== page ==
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I am developing a windows application.

I have 3 forms:

I want to change the backcolor of all the 3 forms to the color selected by the user.

I have used the following code I am able to change the backcolor but When I exit the application and restart it I am not able to get the color that user has set. I am getting the default colour only.

Is it possible to retain the colour selected by the user and use it as backcolor when the user restarts the application.

CODE

In Form1

ColorDialog c1 = new ColorDialog();

   public static System.Drawing.Color bkc;
    private void button1_Click(object sender, EventArgs e)
    {

        DialogResult res = c1.ShowDialog();
        if (res == DialogResult.OK)
        {
            bkc = c1.Color;
            this.BackColor = bkc;


            MessageBox.Show(Convert.ToString(bkc));
        }
    }

    private void button2_Click(object sender, EventArgs e)
    {
        Form2 obj1 = new Form2();
        obj1.BackColor = bkc;
        obj1.Show();
    }

In Form 2 CODE

    private void button2_Click(object sender, EventArgs e)
    {
        Form3 obj1 = new Form3();
        obj1.Show();
    }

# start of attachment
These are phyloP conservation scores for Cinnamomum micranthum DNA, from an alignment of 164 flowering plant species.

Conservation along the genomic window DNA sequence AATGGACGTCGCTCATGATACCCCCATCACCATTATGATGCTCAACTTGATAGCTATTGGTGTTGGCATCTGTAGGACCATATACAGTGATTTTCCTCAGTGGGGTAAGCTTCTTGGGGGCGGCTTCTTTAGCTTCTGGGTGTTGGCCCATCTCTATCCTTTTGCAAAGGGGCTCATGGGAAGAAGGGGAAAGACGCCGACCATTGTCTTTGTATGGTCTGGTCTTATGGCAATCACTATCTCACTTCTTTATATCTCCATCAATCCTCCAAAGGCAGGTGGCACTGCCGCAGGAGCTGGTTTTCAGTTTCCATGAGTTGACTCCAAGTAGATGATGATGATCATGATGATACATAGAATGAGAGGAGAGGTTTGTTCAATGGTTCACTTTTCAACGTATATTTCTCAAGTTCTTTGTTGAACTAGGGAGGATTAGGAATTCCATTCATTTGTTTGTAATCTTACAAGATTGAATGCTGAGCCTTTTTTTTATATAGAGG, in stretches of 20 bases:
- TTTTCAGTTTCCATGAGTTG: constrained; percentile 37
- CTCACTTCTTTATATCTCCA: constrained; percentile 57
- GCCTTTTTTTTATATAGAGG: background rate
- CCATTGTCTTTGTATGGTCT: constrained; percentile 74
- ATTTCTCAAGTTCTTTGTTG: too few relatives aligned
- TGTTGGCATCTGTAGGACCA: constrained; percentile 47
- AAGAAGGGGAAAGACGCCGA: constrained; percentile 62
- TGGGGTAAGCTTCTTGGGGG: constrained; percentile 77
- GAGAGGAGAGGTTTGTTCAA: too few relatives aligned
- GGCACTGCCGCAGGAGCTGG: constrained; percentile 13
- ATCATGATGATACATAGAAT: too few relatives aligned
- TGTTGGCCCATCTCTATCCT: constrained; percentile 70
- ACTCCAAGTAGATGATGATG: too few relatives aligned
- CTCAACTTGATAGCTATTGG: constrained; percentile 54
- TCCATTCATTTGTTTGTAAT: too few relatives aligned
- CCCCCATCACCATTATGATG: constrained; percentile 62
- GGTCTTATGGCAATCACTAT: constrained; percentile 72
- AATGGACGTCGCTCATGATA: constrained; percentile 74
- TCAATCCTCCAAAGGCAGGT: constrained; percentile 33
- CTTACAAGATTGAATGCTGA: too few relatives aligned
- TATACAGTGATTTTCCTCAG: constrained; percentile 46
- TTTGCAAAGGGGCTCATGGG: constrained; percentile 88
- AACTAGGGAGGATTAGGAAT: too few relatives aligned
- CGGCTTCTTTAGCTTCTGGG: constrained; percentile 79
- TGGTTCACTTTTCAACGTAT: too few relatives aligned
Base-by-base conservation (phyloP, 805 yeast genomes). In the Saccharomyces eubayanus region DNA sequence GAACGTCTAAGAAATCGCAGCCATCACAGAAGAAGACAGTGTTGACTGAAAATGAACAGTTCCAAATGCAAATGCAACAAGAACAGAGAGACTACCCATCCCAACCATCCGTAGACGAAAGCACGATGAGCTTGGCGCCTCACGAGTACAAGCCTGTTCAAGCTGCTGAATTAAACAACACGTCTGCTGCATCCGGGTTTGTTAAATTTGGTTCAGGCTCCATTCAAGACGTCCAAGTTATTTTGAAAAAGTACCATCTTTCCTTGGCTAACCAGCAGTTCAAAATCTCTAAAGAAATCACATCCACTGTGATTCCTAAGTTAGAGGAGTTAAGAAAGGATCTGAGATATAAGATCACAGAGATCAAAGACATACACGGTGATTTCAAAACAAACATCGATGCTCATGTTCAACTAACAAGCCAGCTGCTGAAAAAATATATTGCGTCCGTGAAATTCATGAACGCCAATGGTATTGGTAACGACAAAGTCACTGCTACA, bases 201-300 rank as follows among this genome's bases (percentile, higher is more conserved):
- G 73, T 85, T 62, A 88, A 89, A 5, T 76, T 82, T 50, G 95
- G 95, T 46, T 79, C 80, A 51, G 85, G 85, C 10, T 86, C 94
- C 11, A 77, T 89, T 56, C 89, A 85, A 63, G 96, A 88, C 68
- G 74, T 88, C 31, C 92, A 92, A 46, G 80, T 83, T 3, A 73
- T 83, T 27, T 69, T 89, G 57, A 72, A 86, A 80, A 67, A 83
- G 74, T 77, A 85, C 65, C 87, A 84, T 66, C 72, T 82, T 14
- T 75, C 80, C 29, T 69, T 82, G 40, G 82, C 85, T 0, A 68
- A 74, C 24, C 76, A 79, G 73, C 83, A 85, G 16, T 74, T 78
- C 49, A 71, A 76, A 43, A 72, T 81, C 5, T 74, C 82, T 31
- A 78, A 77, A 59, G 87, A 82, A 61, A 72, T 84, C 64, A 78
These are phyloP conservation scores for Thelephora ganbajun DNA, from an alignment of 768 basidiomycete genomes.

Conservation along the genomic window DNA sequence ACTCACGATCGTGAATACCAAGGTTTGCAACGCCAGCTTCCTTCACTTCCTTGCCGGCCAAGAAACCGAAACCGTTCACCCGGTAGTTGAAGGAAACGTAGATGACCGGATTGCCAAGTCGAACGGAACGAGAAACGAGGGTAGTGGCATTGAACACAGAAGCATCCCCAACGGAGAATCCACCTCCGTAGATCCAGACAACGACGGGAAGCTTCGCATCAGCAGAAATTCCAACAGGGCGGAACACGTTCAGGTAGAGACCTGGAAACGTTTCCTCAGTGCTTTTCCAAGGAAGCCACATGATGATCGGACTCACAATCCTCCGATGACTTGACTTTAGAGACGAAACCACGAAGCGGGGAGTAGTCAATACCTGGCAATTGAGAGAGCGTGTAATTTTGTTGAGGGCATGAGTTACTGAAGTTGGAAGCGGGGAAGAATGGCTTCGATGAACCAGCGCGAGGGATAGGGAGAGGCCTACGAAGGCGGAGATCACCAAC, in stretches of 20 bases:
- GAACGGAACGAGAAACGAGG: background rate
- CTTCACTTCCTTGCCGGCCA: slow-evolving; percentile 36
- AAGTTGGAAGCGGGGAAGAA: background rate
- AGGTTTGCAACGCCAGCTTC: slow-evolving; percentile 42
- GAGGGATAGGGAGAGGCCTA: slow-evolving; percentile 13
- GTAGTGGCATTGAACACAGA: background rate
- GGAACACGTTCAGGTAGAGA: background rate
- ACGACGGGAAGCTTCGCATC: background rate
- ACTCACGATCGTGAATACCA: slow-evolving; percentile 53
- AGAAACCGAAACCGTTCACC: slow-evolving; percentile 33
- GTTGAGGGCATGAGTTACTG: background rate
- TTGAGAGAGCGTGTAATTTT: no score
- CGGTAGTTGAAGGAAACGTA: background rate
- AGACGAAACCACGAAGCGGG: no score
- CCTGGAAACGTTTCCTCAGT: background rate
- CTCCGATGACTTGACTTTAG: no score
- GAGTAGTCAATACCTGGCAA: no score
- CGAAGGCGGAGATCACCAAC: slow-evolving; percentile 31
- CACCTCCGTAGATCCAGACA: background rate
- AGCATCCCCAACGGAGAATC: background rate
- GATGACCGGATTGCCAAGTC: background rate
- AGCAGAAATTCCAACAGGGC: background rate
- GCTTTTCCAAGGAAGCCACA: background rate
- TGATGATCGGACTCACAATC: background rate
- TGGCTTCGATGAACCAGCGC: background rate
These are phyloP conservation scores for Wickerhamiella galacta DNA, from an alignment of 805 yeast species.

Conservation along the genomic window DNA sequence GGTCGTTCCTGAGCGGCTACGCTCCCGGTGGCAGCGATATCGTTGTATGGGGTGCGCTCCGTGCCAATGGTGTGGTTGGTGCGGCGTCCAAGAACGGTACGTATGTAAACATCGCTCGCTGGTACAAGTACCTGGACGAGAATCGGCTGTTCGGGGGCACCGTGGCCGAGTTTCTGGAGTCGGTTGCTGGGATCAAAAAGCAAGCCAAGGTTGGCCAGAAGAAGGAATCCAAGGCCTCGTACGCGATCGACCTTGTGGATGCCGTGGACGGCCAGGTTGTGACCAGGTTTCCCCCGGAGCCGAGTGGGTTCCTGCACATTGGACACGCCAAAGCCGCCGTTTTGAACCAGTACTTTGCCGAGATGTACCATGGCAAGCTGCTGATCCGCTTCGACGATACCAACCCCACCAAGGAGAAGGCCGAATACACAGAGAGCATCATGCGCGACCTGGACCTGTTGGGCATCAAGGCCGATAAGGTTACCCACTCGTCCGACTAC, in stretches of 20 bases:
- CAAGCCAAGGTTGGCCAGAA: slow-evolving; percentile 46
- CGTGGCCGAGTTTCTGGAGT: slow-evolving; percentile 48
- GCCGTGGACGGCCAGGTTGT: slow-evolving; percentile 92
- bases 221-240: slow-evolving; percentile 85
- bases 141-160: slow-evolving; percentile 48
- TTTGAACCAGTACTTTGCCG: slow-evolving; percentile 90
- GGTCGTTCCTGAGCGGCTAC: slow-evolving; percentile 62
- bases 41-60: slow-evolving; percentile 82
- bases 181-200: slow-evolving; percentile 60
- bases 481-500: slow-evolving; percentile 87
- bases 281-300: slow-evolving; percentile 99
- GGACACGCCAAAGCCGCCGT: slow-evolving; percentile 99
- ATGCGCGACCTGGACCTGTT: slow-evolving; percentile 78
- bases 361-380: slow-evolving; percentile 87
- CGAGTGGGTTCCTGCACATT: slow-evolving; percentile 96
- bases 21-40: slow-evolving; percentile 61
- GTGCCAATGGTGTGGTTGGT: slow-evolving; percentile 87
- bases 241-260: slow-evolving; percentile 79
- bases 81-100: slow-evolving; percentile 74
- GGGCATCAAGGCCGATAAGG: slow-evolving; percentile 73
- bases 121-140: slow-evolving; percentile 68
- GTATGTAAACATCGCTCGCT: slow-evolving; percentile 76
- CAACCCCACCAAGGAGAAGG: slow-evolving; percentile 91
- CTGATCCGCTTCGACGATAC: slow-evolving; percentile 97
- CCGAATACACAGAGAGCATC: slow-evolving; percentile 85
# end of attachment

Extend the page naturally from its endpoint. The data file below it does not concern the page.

private void Form2_Load(object sender, EventArgs e)
    {
        this.BackColor = Form1.bkc;

    }

In Form3 CODE

    private void button2_Click(object sender, EventArgs e)
    {
        Form1 obj1 = new Form1();
        obj1.Show();
    }

    private void Form3_Load(object sender, EventArgs e)
    {
        //Form1 obj2 = new Form1();
        this.BackColor = Form1.bkc;
    }

In the color dialog box I am selecting a color and pressing Ok button the color is also changed but when I restart the application I dont get the colour which I set using the Color Dialog.I want to retain this setting so that the user can get the desired color without resetting it each time the application is executed.

The above code does not generate any error.

can anybody help me out in performing this task?

Thanks in advance!

share|improve this question

4 Answers 4